In the first month, we collected 4000 pairs of socks… Currently, KKGS has partners at 65 schools and has collected 110,352 pairs of socks.
Role: Founder of Knock Knock, Give a Sock
Location: New York, New York
How did you get started with Knock Knock, Give a Sock (KKGS)?
A few years ago I was passing out sandwiches to homeless people in NYC and one man told me that he appreciated the food but what he really needed was socks. That night, I went door-to-door in my NYU dorm and collected 40 socks from my neighbors.
In the first month, we collected 4000 pairs of socks. Shortly thereafter I went to India to volunteer for a few months. Upon my return to the states, I started getting emails from students at college campuses across the country asking how they could get involved. The enthusiasm from students and communities propelled KKGS to grow. Currently, KKGS has partners at 65 schools and has collected 110,352 pairs of socks.
How has KKGS grown?
Collecting socks is an important part of what we do, but what’s at the core of our work is eliminating the stigma surrounding homelessness. I’ve found that although college students are very sensitive and empathetic to different types of identities, they don’t treat homelessness with the same compassion. They aren’t taking the time to talk to people experiencing homelessness to truly understand their stories.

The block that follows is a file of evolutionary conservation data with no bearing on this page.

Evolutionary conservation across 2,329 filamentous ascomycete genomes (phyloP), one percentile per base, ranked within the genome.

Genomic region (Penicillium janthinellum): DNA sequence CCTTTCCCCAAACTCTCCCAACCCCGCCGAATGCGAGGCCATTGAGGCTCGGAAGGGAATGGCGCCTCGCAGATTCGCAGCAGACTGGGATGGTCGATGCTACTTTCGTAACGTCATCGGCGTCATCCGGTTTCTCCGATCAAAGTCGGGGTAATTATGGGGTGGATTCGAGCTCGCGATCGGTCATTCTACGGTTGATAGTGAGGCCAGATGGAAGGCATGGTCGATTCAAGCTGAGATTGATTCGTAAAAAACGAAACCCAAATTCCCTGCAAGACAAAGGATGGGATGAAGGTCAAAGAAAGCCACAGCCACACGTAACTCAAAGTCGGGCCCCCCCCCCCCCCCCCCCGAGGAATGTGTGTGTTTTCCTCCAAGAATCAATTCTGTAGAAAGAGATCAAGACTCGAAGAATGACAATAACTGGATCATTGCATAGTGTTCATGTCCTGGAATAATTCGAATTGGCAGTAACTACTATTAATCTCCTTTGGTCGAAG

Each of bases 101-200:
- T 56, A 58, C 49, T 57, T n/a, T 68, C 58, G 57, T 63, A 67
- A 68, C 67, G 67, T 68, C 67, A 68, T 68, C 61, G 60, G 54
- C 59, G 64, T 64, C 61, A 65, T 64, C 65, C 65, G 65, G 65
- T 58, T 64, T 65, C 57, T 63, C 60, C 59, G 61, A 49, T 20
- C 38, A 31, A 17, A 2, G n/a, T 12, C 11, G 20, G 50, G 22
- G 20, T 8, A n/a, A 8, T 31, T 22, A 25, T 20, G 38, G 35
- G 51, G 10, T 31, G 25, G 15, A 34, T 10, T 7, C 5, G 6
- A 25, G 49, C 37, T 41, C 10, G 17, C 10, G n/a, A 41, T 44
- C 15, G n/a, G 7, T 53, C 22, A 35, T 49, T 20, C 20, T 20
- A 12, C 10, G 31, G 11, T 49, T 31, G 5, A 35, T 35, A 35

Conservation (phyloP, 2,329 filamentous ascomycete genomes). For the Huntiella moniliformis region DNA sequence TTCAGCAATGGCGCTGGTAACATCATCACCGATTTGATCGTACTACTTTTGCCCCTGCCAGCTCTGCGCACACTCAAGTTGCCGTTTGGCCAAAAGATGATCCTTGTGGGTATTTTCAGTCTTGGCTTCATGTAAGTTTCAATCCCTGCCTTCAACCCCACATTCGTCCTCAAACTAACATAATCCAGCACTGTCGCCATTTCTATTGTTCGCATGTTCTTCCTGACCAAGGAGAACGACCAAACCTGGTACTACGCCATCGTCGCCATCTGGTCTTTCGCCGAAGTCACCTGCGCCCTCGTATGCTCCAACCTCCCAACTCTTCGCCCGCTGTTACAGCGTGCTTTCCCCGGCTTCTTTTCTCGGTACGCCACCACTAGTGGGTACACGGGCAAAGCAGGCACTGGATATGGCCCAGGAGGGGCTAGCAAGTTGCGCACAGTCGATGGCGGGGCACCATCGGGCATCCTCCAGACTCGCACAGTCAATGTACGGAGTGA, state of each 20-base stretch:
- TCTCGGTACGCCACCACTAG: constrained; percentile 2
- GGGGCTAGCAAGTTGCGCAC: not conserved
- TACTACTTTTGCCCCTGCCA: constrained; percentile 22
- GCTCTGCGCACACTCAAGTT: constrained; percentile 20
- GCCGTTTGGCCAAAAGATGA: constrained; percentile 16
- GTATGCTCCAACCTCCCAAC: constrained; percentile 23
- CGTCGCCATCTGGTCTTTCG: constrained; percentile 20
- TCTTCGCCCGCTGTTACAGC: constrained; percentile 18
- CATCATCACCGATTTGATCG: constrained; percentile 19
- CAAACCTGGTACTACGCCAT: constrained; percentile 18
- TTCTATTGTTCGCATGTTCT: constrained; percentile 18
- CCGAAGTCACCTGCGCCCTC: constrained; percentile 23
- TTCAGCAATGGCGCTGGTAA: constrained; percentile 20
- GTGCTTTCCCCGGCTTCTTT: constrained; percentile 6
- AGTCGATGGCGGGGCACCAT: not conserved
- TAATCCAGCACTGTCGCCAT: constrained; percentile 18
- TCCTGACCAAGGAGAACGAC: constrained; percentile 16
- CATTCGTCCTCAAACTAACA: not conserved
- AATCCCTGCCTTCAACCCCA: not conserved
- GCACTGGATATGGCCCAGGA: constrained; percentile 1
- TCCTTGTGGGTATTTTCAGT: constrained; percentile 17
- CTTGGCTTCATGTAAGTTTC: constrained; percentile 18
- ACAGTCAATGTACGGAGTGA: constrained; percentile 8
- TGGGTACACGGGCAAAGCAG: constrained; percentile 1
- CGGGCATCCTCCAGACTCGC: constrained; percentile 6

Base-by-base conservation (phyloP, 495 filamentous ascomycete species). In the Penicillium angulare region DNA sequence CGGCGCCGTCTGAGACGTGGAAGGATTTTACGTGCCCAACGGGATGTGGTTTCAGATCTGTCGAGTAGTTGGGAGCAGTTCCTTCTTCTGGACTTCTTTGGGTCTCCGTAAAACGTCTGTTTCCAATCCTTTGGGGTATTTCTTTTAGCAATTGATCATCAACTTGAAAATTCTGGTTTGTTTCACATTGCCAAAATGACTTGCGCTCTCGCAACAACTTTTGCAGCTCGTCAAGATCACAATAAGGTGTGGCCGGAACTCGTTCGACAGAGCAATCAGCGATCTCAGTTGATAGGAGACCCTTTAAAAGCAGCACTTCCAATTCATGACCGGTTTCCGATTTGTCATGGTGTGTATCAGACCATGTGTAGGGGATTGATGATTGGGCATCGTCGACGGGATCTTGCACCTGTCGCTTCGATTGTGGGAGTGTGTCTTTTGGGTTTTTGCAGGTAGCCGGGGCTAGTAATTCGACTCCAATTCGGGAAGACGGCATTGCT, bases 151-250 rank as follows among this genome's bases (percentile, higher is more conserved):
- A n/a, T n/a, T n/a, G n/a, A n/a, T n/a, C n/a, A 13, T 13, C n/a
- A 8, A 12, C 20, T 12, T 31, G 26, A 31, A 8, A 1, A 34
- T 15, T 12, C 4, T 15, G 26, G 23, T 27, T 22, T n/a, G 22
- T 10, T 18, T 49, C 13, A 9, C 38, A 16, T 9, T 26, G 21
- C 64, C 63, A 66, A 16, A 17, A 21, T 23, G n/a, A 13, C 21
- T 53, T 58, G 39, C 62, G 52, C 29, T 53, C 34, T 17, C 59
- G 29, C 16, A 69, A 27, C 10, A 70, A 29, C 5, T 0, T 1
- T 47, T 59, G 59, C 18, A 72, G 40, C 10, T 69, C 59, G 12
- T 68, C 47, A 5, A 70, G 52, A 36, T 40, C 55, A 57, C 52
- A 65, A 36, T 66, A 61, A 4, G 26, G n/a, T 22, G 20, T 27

Our slogan at KKGS is “meet your neighbors while meeting the needs of others.” I created a “Meet Your Neighbors” dinner where college students and homeless people could sit side by side and share a meal, eliminating the societal barriers that separate them. We are working on expanding this model to our corporate partners as well, to put homeless people in the same room as consultants so they speak to and learn from one another.
What is the future of KKGS?
I envision a KKGS that has a physical “Meet Your Neighbors” center, where every night different shelters come together to have dinner with different companies. I also want to develop children’s programs, like swimming classes or dance teams, where kids who live in shelters can engage with kids in private school. The goal is to allow these kids experiencing homelessness to build social capital from a young age.
What advice do you have for people who want to make a difference in the social impact sphere?
Don’t do it alone. Ask for help and tell your friends about the work you’re doing. Invite them to come with you, share it on social media. There is this idea that you have to do acts of charity quietly. But, seeing others do good makes people want to do the same. Do good and be loud about it.
Anything else you want to share with us?
Although there have been a lot of successes with starting KKGS, there have been a lot of “no’s.” I write about the challenges I’ve experienced in my blog. I think it’s important to talk about the struggles in the nonprofit world along with the triumphs.
Learn more and get involved with Knock Knock Give a Sock.